The stock market decreased in November as the S&P 500 fell by -0.7%. Despite the drop, the market is still higher by +23.2% for the year. Most of the month was uneventful as the S&P 500 stayed close to all-time highs around the 4,700-price level (the all-time closing high of 4,705 was achieved on November 18th). However, the market suffered a post-Thanksgiving tryptophan hangover with a drop of -2.8% in the last three trading days of the month.

  • Style: Growth (Russell 1000 Growth: +0.6%) exceeded Value (Russell 1000 Value: -3.5%).
  • Sector: Only two were positive for the month with Technology (+4.4%) and Consumer Discretionary (+2.0%) as the leaders, and Communication Services (-5.2%) and Financials (-5.7%) as the laggards.
  • Yields: The 10-Year Treasury decreased by 11 basis points to 1.44%.
  • Fixed Income: The Bloomberg Barclays US Aggregate Bond index (Agg) increased by +0.3%.

The market weakness to end the month was caused by fears over the Omicron variant and the possibility the Fed may be forced to tighten monetary policy earlier than expected due to higher than anticipated inflation. We will continue to highlight that we have prepared for market volatility by taking profits and shifting portfolios more defensively. Moving into 2022, covid will remain an overhang while the markets and the economy will be forced to stand on their own, which means decreased levels of monetary and fiscal stimulus leading to decelerating rates of economic and corporate earnings growth. The removal of an unprecedented level of stimulus likely means higher volatility. Anticipating volatility does not mean that we are predicting a market crash. We are simply expecting the investment environment to get tougher as both volatility and market returns revert toward historical averages.

The markets have several critical events before the end of the year, including, the OPEC+ Meeting (12/1), US Government Funding Expiration (12/3), November Employment Report (12/3), Debt Ceiling Deadline (12/15, although Treasury can potentially utilize emergency measures to extend the date. Please see our Client Question on the Debt Ceiling), and the December FOMC Meeting (12/15 – an accelerated taper may be announced).

As we have done in the past, we will provide an update on the major factors driving the market:

Covid-19 – Omicron

The global battle against Covid-19 took a negative turn during the month as scientists discovered the Omicron variant. The World Health Organization (WHO) designated the strain a “variant of concern,” meaning that it could prove to be more contagious or lead to more serious illness than other known variants. Thus far, Omicron has been detected in South Africa, U.K., Italy, Australia, Belgium, Israel, and Hong Kong. Many countries have announced travel restrictions from South Africa, while Israel and Japan have banned the entry of all foreigners.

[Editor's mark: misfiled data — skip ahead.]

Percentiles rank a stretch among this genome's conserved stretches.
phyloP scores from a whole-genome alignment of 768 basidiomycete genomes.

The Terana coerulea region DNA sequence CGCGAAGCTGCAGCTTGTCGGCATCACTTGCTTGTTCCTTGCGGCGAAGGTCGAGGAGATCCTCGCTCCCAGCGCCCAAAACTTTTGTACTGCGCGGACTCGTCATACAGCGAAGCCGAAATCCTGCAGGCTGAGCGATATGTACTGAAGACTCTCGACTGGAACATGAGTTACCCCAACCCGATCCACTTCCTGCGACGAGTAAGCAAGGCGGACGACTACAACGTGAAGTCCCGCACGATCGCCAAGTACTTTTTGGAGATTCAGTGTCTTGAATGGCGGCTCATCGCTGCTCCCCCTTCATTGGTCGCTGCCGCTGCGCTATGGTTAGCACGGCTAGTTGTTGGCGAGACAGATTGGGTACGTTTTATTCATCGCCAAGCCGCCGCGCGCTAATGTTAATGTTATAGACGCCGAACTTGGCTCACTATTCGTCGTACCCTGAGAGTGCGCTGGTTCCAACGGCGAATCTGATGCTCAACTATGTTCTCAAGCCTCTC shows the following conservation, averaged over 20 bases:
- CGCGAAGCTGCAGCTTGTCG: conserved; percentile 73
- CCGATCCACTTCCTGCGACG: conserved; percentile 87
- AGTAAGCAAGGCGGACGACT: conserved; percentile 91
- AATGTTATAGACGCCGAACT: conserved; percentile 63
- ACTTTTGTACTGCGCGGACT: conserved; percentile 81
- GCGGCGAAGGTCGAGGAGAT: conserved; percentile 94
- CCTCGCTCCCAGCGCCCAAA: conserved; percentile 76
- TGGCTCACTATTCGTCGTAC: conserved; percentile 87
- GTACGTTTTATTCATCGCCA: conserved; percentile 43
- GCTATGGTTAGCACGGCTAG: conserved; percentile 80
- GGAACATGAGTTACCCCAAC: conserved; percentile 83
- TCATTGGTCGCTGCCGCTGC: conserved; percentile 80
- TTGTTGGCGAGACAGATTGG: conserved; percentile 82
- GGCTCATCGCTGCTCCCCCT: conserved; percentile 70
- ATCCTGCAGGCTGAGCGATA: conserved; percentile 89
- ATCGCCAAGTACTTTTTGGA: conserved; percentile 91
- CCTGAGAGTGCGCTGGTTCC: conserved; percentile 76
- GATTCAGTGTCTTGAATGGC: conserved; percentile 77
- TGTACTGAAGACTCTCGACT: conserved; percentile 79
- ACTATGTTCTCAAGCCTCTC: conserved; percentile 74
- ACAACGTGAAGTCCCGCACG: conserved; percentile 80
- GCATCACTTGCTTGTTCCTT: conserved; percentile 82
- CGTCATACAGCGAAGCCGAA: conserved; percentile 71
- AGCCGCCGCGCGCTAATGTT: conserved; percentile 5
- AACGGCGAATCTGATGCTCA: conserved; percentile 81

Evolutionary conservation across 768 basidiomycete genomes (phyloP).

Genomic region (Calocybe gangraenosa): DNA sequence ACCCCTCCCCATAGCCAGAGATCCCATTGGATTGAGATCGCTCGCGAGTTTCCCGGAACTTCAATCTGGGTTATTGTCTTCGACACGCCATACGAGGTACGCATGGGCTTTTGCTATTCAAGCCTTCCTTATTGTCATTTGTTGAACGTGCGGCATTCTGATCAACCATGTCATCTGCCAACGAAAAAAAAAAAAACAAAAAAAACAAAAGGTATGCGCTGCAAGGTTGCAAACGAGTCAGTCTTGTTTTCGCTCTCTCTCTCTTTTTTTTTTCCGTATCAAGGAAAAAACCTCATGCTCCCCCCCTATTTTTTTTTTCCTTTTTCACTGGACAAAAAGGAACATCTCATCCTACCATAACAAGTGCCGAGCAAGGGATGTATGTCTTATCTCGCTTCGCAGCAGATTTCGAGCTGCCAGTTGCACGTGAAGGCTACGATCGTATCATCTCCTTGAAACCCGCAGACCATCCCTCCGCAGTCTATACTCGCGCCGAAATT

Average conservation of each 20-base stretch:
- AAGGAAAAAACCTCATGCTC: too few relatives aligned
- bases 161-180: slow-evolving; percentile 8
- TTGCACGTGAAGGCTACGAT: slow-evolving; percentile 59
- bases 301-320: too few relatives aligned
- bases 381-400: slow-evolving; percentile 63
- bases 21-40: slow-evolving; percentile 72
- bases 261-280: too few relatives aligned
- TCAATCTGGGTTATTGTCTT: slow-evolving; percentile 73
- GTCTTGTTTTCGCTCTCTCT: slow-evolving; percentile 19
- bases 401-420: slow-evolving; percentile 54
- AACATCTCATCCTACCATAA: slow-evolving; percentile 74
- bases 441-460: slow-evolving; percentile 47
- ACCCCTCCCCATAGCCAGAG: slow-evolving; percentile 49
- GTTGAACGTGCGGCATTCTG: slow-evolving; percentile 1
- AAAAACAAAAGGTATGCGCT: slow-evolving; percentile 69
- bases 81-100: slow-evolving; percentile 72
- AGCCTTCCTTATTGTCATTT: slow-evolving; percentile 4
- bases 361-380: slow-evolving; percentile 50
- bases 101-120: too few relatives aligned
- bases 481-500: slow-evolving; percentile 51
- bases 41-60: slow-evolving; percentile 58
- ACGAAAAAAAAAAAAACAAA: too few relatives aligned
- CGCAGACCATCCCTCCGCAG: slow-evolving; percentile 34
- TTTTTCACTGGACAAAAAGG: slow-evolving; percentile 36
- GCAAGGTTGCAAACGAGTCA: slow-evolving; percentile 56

As of now, we are awaiting more information on the variant, including, transmissibility, severity, and effectiveness of the current vaccines. Regarding the efficacy of current vaccines, Pfizer CEO Albert Bourla stated, “I don’t think that the result will be the vaccines don’t protect, I think the result could be, which we don’t know yet, the vaccines protect less.” Both Pfizer and Moderna have stated that, if necessary, they can release an updated vaccine targeting Omicron within a few months. The United States markets will be very sensitive to the potential of any March 2020-style lockdowns, however, in our opinion this is unlikely as the country is now far better equipped to fight covid. Furthermore, President Biden publicly stated that “lockdowns are off the table.”

Monetary Policy

November contained two major monetary policy announcements: the start of tapering the quantitative easing program and the renomination of Jerome Powell as Fed Chair.

At the November 3rd meeting, the Fed announced they would begin tapering their quantitative easing program by $15 billion per month. Prior to the meeting, the Fed was purchasing at least $80 billion in Treasuries and $40 billion in agency mortgage-backed securities per month. At the current pace, the Fed will stop purchasing bonds by the summer of 2022. However, the Fed is already considering accelerating the pace of the taper due to rising inflation.

Fed Chair Powell testified in front of a Senate Committee on November 30th and stated that “at this point, the economy is very strong and inflationary pressures are high, it is therefore appropriate in my view to consider wrapping up the taper of our asset purchases perhaps a few months sooner. I expect that we will discuss that at our upcoming meeting.” Powell’s comments indicate that the FOMC may announce an accelerated taper at their December 15th meeting. We suspect than an accelerated taper in December depends on how much more is known about Omicron.